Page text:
Adobe Illustrator tutorial: clipping mask and compound path

Aloha, designers! Please meet Community Director, Jason Aiken’s sweet and totally-cute dogs, Job and Lily. Job and Lily have a love for professional swimming and we are going to use one of Illustrator’s brilliant design tools to show off their skills — the clipping mask. A clipping mask is a shape (called a clipping path) that masks any object below it, so only what’s inside of the clipping path is visible. A clipping path can only be a vector object, not a photo. However, the object below it can be anything – a raster photo, vector drawing, etc. In this demo, the clipping path will be the text of their names, Lily and Job. The objects we are going to clip will be images of them swimming. To start, we will do a clipping mask for Job. In one layer, I have put Job’s name on top of his swimming photo. You can expand the layer view to see the text and object image separately: Once the images are properly arranged, click on Object >, Clipping Mask >, Make. You will notice that everything disappears except what is inside of the clipping path (Job’s name). Now, let’s do the same thing for Lily. Lily’s name needs to be altered so that her image fits nicely. When dealing with clipping masks, you will often find that either the clipping path or object underneath needs to be altered to fit together. In this case, I want to edit the letters individually. First, I converted the text to outline so each letter can be edited. To convert text to outlines, click on Type >, Create Outlines (shift>,command>,O) or by right clicking on the text and selecting Create Outlines. Each letter has now become an object that can be edited but not like regular text. You will notice that anchor points appear on each letter — they can be moved and edited individually: Luckily, compound path allows several paths to be combined into one path. We can convert it to one path by highlighting Lily and selecting Object >, Compound Path >, Make (Command>,8). As you saw, compound paths combine all selected paths into one. You can also use this tool to make some pretty cool designs quickly. Play around with it by taking a few basic shapes and stacking them on top of each other. Then select Object >, Compound Path >, Make (Command>,8): Although, there can not be two or more clipping paths (without making them a compound path), you CAN clip two or more objects underneath. I’ve made sure the photos of Lily and Job are on the same layer. I’ve also made sure they are placed underneath the clipping path: DOG LOVE. Select Object >, Clipping Mask >, Make. I’ve made the images more visible by adding a black background. As you can see, clipping masks and compound paths are some pretty cool and easy tools that make designing that much more fun. Based in San Francisco, Allison (Alli) Stuart works as Head of Community Marketing at 99designs. When she's not writing articles and communicating with designers, she is working on her Children's Book. She also enjoys extreme sports, like sky diving and traveling to new places. Alli has a Fine Arts Degree with a concentration in Graphic Design from Louisiana State University, her home. Geaux Tigers! Source.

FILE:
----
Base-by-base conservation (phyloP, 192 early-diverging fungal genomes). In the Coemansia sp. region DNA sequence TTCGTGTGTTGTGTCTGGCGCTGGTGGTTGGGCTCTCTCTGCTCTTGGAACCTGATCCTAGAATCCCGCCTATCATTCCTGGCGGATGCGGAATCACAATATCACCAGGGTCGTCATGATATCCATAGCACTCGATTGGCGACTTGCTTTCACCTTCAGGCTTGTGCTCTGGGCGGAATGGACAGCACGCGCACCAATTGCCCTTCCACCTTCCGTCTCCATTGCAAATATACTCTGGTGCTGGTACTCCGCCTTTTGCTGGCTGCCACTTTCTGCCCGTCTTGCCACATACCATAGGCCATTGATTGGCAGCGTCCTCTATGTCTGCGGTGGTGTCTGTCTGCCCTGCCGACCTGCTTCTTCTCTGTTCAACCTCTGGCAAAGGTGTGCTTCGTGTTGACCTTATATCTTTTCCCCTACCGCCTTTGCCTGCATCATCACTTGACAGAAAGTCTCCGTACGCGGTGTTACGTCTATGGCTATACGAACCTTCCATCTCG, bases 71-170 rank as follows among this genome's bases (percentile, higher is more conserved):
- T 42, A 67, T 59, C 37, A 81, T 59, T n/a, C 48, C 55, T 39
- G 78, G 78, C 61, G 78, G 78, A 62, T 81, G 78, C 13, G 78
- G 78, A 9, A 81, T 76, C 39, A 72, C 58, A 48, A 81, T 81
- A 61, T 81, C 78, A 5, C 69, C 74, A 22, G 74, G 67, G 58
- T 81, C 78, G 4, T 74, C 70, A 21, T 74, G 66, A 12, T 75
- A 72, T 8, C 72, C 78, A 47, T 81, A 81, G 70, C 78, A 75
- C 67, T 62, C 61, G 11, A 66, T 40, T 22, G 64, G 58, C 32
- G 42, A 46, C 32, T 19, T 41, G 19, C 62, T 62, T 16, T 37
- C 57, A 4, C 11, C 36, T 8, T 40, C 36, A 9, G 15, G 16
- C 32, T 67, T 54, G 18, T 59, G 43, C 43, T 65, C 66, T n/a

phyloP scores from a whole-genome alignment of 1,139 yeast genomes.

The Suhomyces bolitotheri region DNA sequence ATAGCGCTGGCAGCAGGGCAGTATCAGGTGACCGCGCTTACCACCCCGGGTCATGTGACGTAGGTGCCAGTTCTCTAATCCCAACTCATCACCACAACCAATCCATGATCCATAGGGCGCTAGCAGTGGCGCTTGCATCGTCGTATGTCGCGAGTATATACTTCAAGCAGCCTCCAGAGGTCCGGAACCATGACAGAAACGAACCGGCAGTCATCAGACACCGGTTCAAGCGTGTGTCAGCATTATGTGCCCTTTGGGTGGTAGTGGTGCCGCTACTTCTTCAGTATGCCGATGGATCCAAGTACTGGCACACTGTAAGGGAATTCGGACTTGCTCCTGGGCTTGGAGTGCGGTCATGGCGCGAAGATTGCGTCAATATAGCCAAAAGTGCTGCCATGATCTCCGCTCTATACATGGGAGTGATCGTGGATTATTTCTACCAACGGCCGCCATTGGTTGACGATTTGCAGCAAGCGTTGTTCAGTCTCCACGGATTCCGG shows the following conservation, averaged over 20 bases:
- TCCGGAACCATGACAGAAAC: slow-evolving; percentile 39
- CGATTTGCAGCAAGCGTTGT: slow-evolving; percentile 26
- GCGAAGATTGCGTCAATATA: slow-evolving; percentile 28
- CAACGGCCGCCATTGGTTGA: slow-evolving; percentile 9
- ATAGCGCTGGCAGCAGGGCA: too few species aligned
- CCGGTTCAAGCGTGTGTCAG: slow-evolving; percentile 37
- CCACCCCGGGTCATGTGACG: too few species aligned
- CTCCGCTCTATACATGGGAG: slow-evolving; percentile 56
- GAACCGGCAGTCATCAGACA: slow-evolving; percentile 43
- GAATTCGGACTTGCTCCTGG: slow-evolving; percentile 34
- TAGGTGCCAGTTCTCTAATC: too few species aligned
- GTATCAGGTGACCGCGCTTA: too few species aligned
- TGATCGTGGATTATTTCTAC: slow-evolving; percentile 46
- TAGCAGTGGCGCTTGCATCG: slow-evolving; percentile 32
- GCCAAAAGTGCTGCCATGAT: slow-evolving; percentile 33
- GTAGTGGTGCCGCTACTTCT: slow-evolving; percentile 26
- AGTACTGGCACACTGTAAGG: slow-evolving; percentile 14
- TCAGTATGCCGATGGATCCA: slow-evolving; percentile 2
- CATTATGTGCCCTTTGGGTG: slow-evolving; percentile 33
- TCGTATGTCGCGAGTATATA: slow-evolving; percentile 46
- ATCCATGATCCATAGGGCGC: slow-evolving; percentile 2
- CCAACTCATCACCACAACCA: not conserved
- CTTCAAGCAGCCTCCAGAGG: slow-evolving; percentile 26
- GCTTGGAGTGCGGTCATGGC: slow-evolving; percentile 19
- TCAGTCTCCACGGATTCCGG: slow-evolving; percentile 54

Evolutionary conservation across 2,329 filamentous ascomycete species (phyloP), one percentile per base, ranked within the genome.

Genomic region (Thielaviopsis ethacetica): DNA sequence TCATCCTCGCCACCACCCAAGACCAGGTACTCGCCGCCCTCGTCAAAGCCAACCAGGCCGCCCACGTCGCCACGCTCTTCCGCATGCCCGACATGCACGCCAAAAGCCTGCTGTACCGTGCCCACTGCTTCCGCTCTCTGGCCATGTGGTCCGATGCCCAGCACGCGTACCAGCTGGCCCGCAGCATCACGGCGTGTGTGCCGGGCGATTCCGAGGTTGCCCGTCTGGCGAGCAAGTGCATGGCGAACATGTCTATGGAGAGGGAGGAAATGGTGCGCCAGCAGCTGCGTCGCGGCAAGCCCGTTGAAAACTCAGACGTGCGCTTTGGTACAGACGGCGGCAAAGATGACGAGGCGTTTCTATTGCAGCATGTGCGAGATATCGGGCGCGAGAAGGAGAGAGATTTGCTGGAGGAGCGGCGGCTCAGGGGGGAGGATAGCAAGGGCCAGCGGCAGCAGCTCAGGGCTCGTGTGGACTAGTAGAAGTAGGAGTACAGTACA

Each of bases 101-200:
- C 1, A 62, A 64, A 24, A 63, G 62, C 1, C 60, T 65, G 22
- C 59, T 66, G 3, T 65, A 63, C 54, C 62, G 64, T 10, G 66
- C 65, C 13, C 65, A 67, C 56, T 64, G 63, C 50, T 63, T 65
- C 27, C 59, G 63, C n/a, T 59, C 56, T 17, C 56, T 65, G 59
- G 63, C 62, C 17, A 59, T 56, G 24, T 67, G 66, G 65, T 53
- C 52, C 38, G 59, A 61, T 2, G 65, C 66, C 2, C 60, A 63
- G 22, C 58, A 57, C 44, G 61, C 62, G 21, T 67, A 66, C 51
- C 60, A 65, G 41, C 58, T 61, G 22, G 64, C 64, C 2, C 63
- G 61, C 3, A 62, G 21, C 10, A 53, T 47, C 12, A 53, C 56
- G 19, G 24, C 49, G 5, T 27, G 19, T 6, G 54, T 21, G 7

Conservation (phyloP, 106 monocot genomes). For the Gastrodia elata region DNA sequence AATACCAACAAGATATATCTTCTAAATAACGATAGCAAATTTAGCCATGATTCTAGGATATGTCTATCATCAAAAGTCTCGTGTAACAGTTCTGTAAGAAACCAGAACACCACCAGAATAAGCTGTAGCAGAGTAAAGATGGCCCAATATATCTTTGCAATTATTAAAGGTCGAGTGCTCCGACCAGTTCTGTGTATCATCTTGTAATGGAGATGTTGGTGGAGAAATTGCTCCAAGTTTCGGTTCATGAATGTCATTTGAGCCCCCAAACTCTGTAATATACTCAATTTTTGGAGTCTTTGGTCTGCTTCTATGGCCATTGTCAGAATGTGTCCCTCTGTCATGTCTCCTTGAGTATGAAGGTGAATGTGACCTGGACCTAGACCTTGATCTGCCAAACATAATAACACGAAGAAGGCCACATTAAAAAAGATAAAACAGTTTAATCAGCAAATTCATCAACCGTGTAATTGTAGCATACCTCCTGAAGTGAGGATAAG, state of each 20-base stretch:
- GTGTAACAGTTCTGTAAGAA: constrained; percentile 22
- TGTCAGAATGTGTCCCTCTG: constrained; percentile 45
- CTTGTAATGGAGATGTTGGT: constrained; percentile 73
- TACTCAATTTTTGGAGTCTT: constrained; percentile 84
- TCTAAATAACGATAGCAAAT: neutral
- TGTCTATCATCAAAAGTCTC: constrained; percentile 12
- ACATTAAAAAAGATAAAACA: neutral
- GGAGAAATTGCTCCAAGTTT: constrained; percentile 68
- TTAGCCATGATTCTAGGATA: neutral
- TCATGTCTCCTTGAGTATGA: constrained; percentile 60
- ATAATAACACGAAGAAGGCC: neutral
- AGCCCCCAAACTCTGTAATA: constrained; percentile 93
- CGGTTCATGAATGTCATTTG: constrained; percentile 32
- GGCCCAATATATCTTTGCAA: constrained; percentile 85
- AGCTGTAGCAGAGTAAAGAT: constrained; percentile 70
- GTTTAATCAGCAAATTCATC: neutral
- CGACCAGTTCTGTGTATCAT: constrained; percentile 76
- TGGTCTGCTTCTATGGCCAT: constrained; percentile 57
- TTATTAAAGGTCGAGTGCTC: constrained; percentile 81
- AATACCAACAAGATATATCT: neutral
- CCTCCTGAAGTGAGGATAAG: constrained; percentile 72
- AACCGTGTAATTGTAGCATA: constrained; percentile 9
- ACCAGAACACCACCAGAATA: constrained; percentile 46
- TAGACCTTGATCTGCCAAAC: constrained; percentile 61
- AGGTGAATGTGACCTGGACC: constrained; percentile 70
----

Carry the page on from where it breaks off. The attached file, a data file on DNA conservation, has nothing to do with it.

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Last Modified: April 23, 2016 @ 11:02 am